"Every single one of these people I talked to were saying, 'I don't know how I can maintain this face of joy and warmth when I have to go home and forage for food in other people's garbage,'" said Disney.

Continue Reading

Facebook

Ex-Peru president wanted for corruption arrested in the US

Published

on

Former Peruvian president Alejandro Toledo was arrested in the United States Tuesday to face extradition to his home country on corruption charges, authorities in the South American nation said.

The 73-year-old is suspected of involvement in the sprawling Odebrecht scandal in which the construction giant paid hundreds of millions of dollars in bribes throughout the continent to secure huge public works contracts.

The Peruvian attorney general's office announced on Twitter that Toledo "was arrested this morning for extradition, in the United States."

Toledo has been formally charged with receiving a $20 million payment from Odebrecht to grant it the tender to build the Interoceanic Highway that links Peru with Brazil.

Continue Reading
 

Facebook

Comic-Con mines past for future hits on 50th edition

Published

on

A smorgasbord of sequels, prequels and reunions from "Terminator" to "Game of Thrones" awaits thousands of misty-eyed comic book geeks and sci-fi nerds descending on San Diego this week for the world's largest celebration of pop culture fandom.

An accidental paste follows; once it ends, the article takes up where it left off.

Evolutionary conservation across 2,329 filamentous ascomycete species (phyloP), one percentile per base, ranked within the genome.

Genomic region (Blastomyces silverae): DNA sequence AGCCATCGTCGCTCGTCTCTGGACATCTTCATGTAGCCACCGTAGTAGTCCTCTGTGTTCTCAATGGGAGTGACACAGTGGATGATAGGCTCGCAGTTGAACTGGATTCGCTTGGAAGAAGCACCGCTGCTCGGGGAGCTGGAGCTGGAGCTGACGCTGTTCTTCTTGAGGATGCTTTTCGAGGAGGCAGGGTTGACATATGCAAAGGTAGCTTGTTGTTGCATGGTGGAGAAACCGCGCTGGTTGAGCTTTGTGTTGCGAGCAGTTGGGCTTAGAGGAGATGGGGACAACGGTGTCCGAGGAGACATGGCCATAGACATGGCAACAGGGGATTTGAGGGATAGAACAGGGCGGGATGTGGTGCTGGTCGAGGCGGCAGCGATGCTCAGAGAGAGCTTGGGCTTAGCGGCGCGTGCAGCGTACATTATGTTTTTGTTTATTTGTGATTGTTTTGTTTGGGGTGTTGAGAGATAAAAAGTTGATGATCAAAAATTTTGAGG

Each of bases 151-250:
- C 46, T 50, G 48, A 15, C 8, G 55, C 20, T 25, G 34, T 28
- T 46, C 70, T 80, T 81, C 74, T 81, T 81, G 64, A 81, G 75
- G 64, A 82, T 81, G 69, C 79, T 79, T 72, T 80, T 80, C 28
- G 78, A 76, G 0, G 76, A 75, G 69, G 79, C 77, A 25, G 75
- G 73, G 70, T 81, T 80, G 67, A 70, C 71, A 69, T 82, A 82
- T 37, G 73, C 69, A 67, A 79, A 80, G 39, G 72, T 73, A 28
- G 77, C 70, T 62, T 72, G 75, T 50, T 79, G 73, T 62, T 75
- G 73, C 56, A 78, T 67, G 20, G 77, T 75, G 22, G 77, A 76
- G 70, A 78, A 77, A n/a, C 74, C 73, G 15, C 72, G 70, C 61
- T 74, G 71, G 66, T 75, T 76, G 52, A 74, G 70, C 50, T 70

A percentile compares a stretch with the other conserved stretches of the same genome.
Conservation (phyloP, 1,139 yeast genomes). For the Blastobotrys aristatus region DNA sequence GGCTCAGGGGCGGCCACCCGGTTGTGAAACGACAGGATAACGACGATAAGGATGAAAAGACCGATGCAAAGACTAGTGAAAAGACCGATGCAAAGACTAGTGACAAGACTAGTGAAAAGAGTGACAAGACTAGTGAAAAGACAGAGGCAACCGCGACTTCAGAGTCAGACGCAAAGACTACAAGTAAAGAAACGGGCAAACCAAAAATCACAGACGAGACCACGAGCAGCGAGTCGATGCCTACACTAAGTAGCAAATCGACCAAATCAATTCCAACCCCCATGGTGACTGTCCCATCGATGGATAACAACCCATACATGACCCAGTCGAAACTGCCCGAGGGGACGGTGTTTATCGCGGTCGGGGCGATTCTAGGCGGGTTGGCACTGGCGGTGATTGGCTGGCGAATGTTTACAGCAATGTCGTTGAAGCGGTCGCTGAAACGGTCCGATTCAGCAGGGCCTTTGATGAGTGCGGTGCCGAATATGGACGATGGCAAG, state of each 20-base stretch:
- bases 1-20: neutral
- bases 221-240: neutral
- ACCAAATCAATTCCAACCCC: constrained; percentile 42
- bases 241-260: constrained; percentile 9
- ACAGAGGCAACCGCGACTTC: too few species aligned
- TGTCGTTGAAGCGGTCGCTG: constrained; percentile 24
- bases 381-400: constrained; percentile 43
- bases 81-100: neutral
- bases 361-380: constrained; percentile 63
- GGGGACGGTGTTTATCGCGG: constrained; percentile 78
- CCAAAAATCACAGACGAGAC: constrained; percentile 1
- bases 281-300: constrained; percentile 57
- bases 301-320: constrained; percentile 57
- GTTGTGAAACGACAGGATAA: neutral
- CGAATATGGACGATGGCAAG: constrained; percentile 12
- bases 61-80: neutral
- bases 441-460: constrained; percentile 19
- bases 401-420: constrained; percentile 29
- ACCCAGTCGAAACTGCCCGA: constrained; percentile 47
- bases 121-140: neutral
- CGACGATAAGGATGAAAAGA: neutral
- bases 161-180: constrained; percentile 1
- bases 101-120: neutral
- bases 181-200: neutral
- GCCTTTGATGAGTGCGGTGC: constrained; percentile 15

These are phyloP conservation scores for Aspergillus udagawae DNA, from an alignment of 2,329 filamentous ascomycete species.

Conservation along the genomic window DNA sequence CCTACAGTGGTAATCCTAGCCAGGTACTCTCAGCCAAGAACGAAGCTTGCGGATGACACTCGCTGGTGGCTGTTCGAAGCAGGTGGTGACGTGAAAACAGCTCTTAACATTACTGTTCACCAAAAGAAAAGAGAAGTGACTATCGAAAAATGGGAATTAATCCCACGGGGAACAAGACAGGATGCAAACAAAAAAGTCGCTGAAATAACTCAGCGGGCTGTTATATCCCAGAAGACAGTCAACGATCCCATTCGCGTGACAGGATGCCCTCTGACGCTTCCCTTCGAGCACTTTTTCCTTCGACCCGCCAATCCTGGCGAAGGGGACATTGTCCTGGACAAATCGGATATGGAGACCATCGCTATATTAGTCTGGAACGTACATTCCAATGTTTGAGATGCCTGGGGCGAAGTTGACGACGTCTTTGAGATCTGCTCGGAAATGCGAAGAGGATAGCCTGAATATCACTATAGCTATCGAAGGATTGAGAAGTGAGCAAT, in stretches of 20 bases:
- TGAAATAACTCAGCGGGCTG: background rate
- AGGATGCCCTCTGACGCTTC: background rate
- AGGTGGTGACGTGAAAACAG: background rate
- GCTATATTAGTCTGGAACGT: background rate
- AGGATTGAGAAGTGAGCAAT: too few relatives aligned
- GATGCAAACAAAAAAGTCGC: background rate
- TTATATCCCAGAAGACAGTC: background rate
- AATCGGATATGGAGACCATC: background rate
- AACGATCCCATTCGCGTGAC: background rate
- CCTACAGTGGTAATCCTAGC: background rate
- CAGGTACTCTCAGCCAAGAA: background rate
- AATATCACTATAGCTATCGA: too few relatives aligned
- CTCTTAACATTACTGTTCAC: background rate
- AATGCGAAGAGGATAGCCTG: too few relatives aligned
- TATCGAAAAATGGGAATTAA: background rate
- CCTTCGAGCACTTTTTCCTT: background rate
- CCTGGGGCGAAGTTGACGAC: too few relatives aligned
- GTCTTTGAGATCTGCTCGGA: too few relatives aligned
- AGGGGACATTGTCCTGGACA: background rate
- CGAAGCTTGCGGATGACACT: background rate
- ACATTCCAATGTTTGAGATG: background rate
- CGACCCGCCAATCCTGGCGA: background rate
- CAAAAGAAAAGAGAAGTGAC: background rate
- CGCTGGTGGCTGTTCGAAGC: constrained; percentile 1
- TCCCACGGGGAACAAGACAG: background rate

The 50th edition of Comic-Con International will see 135,000 cosplayers, bloggers, movie executives and humble fans pile into a sweaty convention center for glimpses of their heroes, in town to promote the next mega-hit films, TV shows and comic books.

This anniversary edition promises to be more nostalgia-laden than most -- among those expected to appear are Arnold Schwarzenegger and Linda Hamilton, who will soon reunite on screen for the first time since 1991's "Terminator 2" for Paramount's killer cyborg sequel "Dark Fate."

Continue Reading
 
 
 

Copyright © 2019 Raw Story Media, Inc. PO Box 21050, Washington, D.C. 20009 | Masthead | Privacy Policy | For corrections or concerns, please email [email protected]

close-image